After nearly three weeks of film education in Hollywood, by people who insist that what they teach is Hollywood truth, I am beginning to form an opinion of what I've learnt and will learn over the next year.
I am beginning to think Hollywood filmmaking is sounding too artificial.
You see, back at home I used to look down a little at our slow but steadily rising independent film industry. I mean, these people virtually started out with nothing, of if they had any experience at all, it would be at advertising. As a result, the films they make share none of the entertaining styles or methods as used in Hollywood films. A simplistic way would be saying that Hollywood films are enjoyable, because they are designed to be enjoyable (even including hard-hitting films like Syriana, Babel, and so on ... yes, they are enjoyable); whereas Malaysian indie films are tedious, because the filmmakers couldn't give it enjoyability.
But, what I've learnt in the last couple weeks or so is that every single frame and its contents in a Hollywood film is manufactured. Themes and reasonings have to be had before a single frame is made. Why is the chair there in the scene? Why is it mahogany in wood and colour? Why is it facing this way? Why is there only one chair? Why is the light falling on it like that? And this is just the chair in the office of a rather pedestrian scene. There are, in any scene, dozens of items, many of them that has to carry a meaning before it deserves to be there. This is the production design part.
Then there is the lighting. Wow - it is so tedious. Plus, I honestly don't have the feel for it - it's like being tone deaf. Change a light here, add some diffusion there, and the scene would seem very different for my cinematography instructor - but to me, it looks the same (echoing Anne Hathaway in The Devil Wears Prada). And so much goes into it, all of that, before the actor has a chance to screw up his or her lines. And sometimes I thought - does it matter that much? Certainly, I agree that some scenes requires the mood to be properly set - a horror piece, or suspense. The most powerful and dramatic moments in the film. But sitcoms? Power play scenes?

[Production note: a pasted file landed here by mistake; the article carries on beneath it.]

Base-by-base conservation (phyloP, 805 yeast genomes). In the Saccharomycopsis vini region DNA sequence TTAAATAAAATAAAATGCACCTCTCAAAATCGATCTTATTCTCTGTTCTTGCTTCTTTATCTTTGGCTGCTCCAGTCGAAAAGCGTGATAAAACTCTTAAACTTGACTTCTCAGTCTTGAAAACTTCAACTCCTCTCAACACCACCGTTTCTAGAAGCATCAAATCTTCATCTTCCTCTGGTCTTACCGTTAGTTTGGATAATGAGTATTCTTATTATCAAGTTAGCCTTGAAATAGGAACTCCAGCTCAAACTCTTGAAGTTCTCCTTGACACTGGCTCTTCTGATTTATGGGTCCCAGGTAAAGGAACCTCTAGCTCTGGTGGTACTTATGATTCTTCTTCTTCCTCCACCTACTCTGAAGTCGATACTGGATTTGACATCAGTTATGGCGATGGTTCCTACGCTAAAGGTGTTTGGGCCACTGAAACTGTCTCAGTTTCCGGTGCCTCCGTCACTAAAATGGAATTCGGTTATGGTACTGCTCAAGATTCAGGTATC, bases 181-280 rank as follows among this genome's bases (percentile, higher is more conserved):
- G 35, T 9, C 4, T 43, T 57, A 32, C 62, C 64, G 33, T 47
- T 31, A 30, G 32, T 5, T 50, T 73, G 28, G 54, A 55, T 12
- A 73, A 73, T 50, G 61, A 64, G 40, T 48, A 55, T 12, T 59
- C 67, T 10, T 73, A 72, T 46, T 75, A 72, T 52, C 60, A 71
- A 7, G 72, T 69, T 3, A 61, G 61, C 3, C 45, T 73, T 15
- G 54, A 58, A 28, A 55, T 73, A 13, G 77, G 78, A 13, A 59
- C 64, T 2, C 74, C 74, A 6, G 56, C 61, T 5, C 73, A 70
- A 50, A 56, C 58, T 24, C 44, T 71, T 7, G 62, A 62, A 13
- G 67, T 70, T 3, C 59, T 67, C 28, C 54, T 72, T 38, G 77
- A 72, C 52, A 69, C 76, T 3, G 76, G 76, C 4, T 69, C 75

And before cinematography can come into play, there is electricity. So much time is spent on cabling and setting up lights (tweenies, betweenies, juniors, seniors) and C-stands, an activity that has utterly nothing to do with the artistic nature of filmmaking. I realise that it is a necessary aspect ... but I still cannot get used to that idea yet.
I suppose I'm still stuck in the theatrical mentality: a film should be about the story, the actors, the props, the dialogue, the powerful dramatic moments, the actions. But in actual fact, a Hollywood film, created the way it is nowadays, is sucking in all these other disciplines that seem far remote from storytelling and acting.
And it is now that I begin to crave for the freedom that is enjoyed by the Malaysian indie directors. They don't have anyone to answer to, nor tradition nor customs. They are at the experimental phase, so they do that, they find their voice. Their style of making films. Like the protracted long shots that so many of them adopt. Is it wrong? Let their audience tell them. Point is, they don't have to feel like they did something wrong. They can think, hmm, will this work? Let's try it. (Only to an extent, of course, because they are putting in their own money after all.)
This, among others, is a reason why I feel like I don't belong here.
Certainly, as seen in the film Swimming With Sharks, this is a film industry in which people feel that they have to join the system, to inhabit its rules in every way, just to step inside and to survive there. And I don't want to believe that I'm the sort who submits.
Be annoying, for it is good!
1 day ago